If you follow me on Instagram you may have seen that Chris and I build a little floating deck back in June. In case you’re thinking of building your own floating deck I’ve put together all the details on how we did it in one weekend. I hope you find this helpful and don’t forget to show me pics of your finished deck!

Make sure before you build your deck you check with your local municipality. You may be required to use different measurements than what we’ve used (space between joists for example) or you may be required to get a permit.

 

Materials

12 Concrete Deck Blocks

4 – 10′ 2 x 6 Brown Pressure Treated Wood (for beams)

10 – 14′ 2 x 6 Brown Pressure Treated Wood (for joists)

1 – 8′ 4×4 (for posts)

1 roll of Landscape Fabric

1 box of Landscape Staples

12 Hurricane Ties & Screws

Joist Hangers

1 Small Pail 3″ Galvonized Nails

Hidden Flange Joist HangersScrews

26 – 12″ Deck Boards

1 – 14″ Deck Board (for border)

1 Box Deck Screws

Our floating deck is 10’ x 12’ so the materials and measurements listed are for that size. Obviously these instructions can be adjusted if you want to build a deck that’s a different size. For a primer on the different parts of a deck check out this guide from decksgo.com

 

Figure out your footing placement

Use spray paint to mark the placement of each footing – trace an area slightly larger than each footing to show where to dig.

 

floating_deck_spray_paint

 

Our footings were placed equally within our 10′ x 12′ rectangle and we allowed for a 12″ overhang along the edge where our rim joist would be installed.

For each footing dig down about 3-4 inches keeping the sides of your hole as straight as possible. Depending on the how rolly-polly your backyard is you may have to dig some a bit deeper to keep the deck low to the ground.

 

floating_deck_digging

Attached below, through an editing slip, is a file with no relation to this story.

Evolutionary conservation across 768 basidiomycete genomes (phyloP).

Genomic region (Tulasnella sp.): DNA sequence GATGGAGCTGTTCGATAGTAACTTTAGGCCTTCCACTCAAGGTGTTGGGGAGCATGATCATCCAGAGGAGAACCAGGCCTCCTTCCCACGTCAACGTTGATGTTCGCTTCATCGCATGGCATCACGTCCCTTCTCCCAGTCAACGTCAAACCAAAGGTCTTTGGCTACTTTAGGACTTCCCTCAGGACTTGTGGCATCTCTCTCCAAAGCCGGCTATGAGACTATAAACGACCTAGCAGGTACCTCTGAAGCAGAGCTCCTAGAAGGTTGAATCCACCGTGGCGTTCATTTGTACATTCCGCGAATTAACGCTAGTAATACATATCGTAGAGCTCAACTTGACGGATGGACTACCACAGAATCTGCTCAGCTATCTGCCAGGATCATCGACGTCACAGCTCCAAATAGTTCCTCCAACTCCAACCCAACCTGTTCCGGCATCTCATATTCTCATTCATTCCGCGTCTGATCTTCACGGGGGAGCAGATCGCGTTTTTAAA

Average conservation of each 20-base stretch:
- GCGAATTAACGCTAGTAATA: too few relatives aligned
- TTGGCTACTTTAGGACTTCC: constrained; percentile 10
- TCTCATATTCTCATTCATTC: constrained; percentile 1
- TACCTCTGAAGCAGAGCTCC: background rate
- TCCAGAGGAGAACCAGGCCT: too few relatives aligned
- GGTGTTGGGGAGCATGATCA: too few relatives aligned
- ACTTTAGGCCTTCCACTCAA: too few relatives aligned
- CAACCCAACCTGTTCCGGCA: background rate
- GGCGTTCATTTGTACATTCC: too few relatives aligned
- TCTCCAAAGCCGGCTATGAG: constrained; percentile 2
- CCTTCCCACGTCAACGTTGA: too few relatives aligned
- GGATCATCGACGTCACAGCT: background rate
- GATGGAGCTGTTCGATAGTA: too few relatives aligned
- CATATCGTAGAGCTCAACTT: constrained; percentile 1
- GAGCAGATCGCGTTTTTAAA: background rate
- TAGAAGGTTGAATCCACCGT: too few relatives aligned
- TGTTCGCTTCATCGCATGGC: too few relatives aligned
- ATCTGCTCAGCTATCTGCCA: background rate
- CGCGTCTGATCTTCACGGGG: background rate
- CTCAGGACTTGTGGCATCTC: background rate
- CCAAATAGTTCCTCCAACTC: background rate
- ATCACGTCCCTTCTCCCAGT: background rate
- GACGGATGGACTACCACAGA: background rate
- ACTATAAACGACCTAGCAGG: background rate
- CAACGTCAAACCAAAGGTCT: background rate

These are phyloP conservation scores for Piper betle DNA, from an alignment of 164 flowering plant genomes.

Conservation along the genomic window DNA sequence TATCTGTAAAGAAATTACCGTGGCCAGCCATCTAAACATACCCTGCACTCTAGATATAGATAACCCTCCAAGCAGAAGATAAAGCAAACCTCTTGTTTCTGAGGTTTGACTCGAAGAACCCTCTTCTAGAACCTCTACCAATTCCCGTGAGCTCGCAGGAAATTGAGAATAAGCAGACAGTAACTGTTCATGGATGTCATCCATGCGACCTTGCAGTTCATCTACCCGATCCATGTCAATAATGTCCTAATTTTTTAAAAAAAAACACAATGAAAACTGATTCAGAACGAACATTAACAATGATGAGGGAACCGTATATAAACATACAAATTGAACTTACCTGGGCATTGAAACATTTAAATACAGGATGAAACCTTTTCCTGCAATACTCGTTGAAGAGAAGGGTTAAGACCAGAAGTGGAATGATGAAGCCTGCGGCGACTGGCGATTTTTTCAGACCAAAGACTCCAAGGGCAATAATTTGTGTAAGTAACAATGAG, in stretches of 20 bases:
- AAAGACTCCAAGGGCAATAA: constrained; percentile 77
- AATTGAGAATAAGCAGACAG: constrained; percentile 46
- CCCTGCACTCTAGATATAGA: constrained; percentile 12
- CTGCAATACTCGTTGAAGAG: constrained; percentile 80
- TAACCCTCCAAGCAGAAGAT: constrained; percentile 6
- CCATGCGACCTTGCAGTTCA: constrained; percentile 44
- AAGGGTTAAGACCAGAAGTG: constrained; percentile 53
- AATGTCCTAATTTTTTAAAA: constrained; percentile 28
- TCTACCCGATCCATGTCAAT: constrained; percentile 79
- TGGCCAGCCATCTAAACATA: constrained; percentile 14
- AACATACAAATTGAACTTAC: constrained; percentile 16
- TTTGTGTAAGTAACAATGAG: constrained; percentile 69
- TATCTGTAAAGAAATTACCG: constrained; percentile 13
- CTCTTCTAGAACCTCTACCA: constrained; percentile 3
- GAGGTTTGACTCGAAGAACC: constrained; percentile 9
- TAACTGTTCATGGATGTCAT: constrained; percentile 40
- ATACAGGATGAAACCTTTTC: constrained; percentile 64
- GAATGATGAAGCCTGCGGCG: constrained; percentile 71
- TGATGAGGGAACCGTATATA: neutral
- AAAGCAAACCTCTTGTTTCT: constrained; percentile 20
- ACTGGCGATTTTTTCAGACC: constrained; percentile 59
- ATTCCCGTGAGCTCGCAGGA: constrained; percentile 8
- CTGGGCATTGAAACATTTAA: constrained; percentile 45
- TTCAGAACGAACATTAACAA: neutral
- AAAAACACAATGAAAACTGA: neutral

Once you’ve dug your holes fill the bottom with a small  amount of pea gravel and compress with a tamper (or by dropping one of the deck blocks a couple of times).

 

floating_deck_level_block

 

Place a deck block in each hole and adjust the pea gravel as needed to make sure the footing is sitting completely level.

 

Cut your posts to make everything level

floating_deck_corner

 

Once all your footings are in place (and level) it’s time to add your beams. Pick one corner as your starting point and decide how high you want the top of your deck to be.

For us, we chose the southeast corner which is our highest point. In this corner our deck block was positioned so that the 2×6 beam could sit right in the footing almost at ground level.

 

floating_deck_level_beam

 

Working from your selected corner cut 4×4 posts to sit in the footings and hold the beams level.

 

floating_deck_level beams

 

Make sure ALL the posts are level with each other (across the width and length of the deck).

 

Weed Control

floating_deck_weed_sheet

 

This is totally optional but if you have a lot of grass still under your deck you might want to put down a layer of landscape material. This will prevent weeds from growing up through your deck. We used landscape staples and leftover gravel to help hold the cloth in place.

 

Install beams on top of posts

floating_deck_ties

 

Once all the posts are cut and in place it’s time to install the beams. The beams rest on top of the post and are attached with hurricane ties and special screws.